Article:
The answers to the first three questions, I discovered, depended on a couple of things. First, whether the experts themselves believed in ghosts in the first place, and second, whether they would answer my emails. For example, there is one extremely famous dog trainer — let’s call him Geezer Gillan — whose team did not respond to my multiple requests for comment, across multiple platforms, even though I once saw with my own two eyes an episode of E!’s Hollywood Medium where he connected with one of his deceased dogs.
Oh well. Fortunately, Jackson Galaxy, a cat behavior and wellness expert, and the host of Animal Planet’s My Cat From Hell was willing to talk with me, and told me that he himself is a believer in the supernatural.
“Everybody has their leaning one way or another. I am a believer in the spirit world. I’ve had many experiences. And that colors my perception a little bit,” he said when we spoke over Zoom one afternoon. From just a purely evolutionary standpoint, he explains, cats have evolved to sense things that we, as humans, can’t. Their eyes can see perfectly with the smallest bit of light, they can hear six to eight times better than we can, and their whiskers are designed to detect everything from temperature changes to air current changes.
Does this mean that cats can see ghosts, though? Galaxy concedes that skeptics might argue that, if you catch your cat staring at an empty wall, it’s just because they happened to hear a mouse inside of it, or a piece of plaster fell, or something else happened that we didn’t sense but our cat did. But Galaxy believes it could be more. His own cats, he says, are always picking up energies in his house. “I start from a place of saying there’s no way we’re the only sentient beings in the universe. I think it’s hubris to think of us as the only beings in an inhabitable, spiritual, energetic world.” So, in other words: Maybe … ?
Energized by the tentative yes I got from an Animal Planet star, I decided to dig deeper into the question, and talk to someone who’s an expert in both pets and ghosts. But, when several pet psychics ignored my emails, I began to lose hope. Perhaps I would never know if Cleo was really seeing ghosts. Still, this uncertainty did not stop me from warning several friends with new puppies that if they ever caught their dogs staring into an empty corner, they’re probably locking eyes with a supernatural being. Yes, my information was unconfirmed, but best to keep them on their toes, I figured.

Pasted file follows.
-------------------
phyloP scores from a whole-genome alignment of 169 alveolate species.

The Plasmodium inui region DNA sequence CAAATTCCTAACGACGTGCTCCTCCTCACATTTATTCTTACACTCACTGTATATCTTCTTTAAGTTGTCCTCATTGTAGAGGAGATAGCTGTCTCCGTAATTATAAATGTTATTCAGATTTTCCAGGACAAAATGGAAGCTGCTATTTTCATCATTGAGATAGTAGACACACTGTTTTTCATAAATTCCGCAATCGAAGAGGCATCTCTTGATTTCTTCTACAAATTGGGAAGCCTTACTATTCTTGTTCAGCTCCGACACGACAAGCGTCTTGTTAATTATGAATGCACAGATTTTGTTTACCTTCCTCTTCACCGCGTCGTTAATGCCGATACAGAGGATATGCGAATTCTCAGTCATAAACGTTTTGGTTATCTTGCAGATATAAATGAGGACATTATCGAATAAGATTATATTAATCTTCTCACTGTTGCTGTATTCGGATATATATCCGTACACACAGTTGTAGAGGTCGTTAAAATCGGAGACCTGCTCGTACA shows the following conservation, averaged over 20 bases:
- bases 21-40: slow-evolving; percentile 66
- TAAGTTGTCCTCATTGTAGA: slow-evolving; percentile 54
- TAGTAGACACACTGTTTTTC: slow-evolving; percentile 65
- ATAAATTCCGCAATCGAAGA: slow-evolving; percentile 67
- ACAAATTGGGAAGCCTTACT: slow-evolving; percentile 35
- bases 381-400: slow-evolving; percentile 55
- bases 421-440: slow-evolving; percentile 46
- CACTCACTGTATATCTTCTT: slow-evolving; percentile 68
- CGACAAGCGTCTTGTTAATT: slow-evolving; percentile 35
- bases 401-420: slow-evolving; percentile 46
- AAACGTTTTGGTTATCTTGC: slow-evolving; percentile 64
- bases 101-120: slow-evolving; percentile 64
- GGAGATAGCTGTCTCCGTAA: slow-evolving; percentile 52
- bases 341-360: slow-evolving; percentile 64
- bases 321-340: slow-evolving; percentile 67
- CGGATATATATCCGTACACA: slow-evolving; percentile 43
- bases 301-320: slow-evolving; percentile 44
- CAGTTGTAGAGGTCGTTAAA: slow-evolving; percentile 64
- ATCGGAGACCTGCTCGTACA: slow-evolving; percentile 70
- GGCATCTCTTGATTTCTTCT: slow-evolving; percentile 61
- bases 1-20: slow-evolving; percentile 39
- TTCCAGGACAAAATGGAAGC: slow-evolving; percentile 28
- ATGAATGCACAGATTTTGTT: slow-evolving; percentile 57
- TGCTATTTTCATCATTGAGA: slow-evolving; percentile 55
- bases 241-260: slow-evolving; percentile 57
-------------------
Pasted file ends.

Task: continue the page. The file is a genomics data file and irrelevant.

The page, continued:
Then, Katherine Bozzi got back to me. Bozzi is an animal communicator who lives in British Columbia, and who uses meditation to communicate with animals who are both alive and dead. Bozzi, of course, believes animals can see spirits. (It would be unusual to find an animal communicator who didn’t, I suppose, but I can’t be sure because, as I mentioned before, so many of them ignored my emails.) She says horses are the best at connecting with ghosts, because they’re herd animals, so their bonds are very strong, and they’re very emotional. Still, a dog or a cat definitely could connect with a spirit as well, in her professional opinion. Animals in general are more open to experiencing spiritual connections than humans, she said, because they’re not culturally conditioned to dismiss these moments as pure imagination.
“We’re all sentient beings, and we’re all souls in a body on Earth at this moment,” she explained. “We can feel that connection if we’re open to it.”
Selfishly, though, I wanted to know more about dogs. What was my Cleo experiencing? I reached out to Grisha Stewart, a dog trainer, author, and speaker based in Oregon. Stewart told me that many people have shared with her stories about their animals seeming to pick up on something spiritual. In one spooky instance, a fellow trainer told her about a dog they had worked with who refused to go down into the basement of the family’s home. The trainer couldn’t coax the dog downstairs, and eventually, the family hired a medium to come cleanse and exorcise the energy in the basement. Immediately after, she says, the dog had no problem going down there.
“Things like that make me think,” says Stewart, who admits that she’s always looking for a more rational reason for unusual animal behavior. Ultimately, though, she believes that if thinking that your pets can see and connect with spirits is helpful to you, or gives you a sense of reassurance, then that’s great. Why not hold on to that?
“My husband died a year and a half ago,” Stewart told me in September. “One of the things that I did when my husband died was to deliberately suspend this disbelief in the idea that he could reach me, because I knew it would be soothing to me.”
Stewart recounted the story of one woman who reached out to her. The woman’s father had died, and she had taken over caring for his dog, and every once in a while, the dog would stand up and wag excitedly, like someone was in the room.
“I’m going to take that with a grain of salt and say, well maybe it was hearing the UPS truck, or some sound outside,” she says, before adding: “But it feels really good to say maybe that was [her father]. And who are we to say it wasn’t?”
I have been a Professional Animal Communicator since January 2016. I have been an animal lover and admirer for a very, very long time.